The Supreme Court is weighing two other Right-to-Know cases — one involving the state’s secret Laurie list of problem police officers and the other related to a Keene State College journalism professor’s efforts to gain access to Keene city government records on behalf of her students.
The New Hampshire Right to Know Law makes most government records available for public perusal and copying. Those include government financial documents and regulatory records, decisions of elected and appointed boards and completed police investigations. But it also exempts some records from disclosure, such as test questions, jury deliberations, welfare records, medical records and what the law termed “internal personnel practices.”
In the Fenniman case, the Supreme Court ruled that “internal personnel practices” refer to just about anything in a personnel file, including any reports of wrongdoing. Lawyers for the newspapers and ACLU argued the files should be subject to a balancing test, as are other categories of public records, such as confidential, commercial or financial information.
In their ruling, the justices redefined “internal personnel practices” to a narrow category of internal rules and practices governing operations and employee relations.
Appeals courts usually avoid overturning previous decisions and follow the principle of stare decisis, a Latin term for let the decision stand.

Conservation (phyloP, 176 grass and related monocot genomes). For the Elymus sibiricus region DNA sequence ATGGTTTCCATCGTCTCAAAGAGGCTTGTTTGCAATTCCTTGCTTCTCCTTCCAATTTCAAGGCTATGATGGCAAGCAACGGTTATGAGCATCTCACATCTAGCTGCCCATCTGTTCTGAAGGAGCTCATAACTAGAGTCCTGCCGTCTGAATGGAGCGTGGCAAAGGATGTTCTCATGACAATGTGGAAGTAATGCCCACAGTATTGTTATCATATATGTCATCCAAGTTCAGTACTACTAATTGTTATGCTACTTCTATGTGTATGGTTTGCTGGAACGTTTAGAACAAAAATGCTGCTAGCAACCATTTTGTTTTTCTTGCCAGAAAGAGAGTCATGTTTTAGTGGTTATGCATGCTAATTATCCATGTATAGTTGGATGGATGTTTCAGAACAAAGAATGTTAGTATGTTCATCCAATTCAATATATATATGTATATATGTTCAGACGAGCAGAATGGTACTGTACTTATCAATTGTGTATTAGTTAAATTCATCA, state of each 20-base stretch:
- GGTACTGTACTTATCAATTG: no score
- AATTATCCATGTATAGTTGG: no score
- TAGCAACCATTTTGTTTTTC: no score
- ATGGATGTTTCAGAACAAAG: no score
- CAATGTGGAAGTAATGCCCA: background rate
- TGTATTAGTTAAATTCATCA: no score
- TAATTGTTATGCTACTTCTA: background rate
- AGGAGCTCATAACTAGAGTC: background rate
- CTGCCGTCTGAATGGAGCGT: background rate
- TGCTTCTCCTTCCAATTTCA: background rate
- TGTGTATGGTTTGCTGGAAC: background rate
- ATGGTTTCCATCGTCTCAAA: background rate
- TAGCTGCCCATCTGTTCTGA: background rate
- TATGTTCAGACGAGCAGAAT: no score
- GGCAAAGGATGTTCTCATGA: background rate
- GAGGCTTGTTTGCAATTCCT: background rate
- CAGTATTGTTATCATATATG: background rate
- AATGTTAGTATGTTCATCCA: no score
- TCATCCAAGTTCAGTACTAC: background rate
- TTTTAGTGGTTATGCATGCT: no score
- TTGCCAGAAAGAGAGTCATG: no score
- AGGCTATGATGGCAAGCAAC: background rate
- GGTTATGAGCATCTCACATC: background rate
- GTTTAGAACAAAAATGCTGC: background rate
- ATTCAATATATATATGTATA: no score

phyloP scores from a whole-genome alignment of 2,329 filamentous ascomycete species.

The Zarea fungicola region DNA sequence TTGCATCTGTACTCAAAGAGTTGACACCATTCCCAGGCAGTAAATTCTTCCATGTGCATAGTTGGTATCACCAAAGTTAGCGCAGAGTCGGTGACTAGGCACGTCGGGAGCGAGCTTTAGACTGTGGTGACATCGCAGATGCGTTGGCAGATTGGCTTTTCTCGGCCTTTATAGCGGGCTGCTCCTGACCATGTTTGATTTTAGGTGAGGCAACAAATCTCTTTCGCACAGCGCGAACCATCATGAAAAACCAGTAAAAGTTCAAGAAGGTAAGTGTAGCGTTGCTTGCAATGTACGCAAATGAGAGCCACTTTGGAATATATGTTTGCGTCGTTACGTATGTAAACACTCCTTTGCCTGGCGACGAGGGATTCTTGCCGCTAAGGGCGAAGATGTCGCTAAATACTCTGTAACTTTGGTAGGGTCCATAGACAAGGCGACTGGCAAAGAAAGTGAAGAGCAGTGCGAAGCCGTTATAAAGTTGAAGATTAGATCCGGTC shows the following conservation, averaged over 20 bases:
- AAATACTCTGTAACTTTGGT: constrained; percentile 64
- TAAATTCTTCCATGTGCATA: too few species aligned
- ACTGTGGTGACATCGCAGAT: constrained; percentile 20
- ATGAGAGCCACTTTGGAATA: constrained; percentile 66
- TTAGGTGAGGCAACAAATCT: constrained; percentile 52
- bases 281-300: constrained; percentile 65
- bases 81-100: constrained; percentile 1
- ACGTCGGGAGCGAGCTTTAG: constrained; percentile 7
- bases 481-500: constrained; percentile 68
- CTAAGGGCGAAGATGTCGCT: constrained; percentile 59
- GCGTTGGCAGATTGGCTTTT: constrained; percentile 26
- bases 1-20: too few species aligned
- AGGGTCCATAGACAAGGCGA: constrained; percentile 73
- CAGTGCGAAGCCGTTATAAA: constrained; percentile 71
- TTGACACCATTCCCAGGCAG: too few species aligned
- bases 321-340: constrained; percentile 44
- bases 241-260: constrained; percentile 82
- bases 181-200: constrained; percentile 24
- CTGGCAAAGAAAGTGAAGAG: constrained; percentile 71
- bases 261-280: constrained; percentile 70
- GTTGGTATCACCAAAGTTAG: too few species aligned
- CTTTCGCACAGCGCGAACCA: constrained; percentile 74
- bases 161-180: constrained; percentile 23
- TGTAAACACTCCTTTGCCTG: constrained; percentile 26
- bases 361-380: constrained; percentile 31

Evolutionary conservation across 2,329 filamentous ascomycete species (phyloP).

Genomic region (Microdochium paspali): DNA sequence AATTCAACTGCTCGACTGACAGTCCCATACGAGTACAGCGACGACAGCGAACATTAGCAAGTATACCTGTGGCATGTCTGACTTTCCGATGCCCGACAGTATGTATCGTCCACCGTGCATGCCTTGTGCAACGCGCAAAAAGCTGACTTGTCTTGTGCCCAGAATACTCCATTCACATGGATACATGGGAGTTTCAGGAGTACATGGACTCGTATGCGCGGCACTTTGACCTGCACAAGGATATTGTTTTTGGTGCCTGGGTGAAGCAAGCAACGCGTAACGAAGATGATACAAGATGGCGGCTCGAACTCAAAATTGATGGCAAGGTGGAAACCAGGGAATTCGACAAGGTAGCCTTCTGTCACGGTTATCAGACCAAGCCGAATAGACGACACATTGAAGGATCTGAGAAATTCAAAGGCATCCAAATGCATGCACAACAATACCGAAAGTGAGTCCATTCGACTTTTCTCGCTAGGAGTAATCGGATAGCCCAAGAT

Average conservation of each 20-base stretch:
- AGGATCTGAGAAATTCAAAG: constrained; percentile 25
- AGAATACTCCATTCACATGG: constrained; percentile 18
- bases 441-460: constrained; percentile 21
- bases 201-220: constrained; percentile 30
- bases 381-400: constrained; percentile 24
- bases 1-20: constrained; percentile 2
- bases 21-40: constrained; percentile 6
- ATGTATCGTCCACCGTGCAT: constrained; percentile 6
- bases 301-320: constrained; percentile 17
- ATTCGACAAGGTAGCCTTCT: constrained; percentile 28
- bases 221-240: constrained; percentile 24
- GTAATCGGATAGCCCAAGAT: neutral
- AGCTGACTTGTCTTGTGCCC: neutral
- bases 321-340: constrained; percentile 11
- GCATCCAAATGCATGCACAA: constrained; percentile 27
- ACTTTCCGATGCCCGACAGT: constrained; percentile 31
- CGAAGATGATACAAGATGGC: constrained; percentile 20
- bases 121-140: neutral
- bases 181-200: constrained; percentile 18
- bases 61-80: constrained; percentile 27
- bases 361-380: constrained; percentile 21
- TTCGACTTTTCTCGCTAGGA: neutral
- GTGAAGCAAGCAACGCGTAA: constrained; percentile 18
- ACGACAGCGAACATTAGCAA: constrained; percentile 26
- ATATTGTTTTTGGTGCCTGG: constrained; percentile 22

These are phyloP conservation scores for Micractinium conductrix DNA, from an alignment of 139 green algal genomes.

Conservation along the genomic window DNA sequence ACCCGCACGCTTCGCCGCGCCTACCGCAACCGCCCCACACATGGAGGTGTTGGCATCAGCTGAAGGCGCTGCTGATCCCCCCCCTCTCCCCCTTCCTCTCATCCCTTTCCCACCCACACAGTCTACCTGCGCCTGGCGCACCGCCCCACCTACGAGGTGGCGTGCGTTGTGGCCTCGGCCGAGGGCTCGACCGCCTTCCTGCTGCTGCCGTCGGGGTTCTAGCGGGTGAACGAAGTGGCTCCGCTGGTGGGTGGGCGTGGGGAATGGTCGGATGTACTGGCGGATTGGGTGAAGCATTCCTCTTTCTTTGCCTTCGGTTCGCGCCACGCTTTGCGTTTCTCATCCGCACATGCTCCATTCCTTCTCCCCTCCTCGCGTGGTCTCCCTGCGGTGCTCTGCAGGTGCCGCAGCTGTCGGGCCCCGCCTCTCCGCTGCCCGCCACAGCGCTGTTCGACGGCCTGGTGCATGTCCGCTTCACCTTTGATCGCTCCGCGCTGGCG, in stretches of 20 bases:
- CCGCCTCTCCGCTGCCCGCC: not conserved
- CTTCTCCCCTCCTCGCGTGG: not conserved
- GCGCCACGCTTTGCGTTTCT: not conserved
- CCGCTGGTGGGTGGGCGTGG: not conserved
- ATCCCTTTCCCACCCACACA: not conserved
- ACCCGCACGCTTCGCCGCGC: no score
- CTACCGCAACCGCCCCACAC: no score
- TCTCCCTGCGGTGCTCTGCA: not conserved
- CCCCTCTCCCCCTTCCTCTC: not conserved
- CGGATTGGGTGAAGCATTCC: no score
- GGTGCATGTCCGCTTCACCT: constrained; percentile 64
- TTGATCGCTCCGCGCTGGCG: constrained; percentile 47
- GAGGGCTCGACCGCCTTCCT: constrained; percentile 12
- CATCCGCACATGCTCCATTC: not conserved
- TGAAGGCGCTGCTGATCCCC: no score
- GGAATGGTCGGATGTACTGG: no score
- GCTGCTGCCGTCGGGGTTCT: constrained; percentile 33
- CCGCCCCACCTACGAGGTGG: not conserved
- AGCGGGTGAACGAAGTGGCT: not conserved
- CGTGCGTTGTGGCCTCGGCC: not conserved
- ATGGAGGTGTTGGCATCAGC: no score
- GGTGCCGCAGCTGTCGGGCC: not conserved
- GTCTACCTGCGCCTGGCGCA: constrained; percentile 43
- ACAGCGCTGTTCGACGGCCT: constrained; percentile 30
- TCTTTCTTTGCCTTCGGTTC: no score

In the 16-page Portsmouth case, the Supreme Court weighed the reasons for doing so. It cited two reasons to keep Fenniman — its simplicity and the fact that many officials rely on it. But the majority said the Fenniman ruling actually conflicted with previous court rulings. Also, Fenniman contradicted other portions of the Right-to-Know Law. The court also overturned any cases whose reasoning were based on Fenniman.
Officials from town governments and police unions urged that Fenniman be kept intact.
In an email, the lawyer who argued the case for the New England Police Benevolent Association said he was surprised that the Supreme Court overturned a precedent of nearly three decades. “We will continue to fight for the rights of public employees and argue that the limited disclosures made by the municipalities in these cases were appropriate and strike a proper balance between the public’s right to know and the individual’s right to privacy,” wrote Peter J. Perroni.
Supreme Court Justice Anna Barbara Hantz Marconi, another Sununu appointee, dissented in the Salem case and partially dissented in the Portsmouth case. Thousands of government employees have relied on Fenniman as the law, including administrators who believed their efforts to investigate, evaluate and improve government operations would be protected, she wrote.
She said Fenniman was soundly reasoned. And she said the Legislature could address the problem. “I find it persuasive that, although the legislature has amended the Right-to-Know Law on many occasions since Fenniman was decided, it has not seen fit to overrule Fenniman by legislative enactment,” Marconi wrote.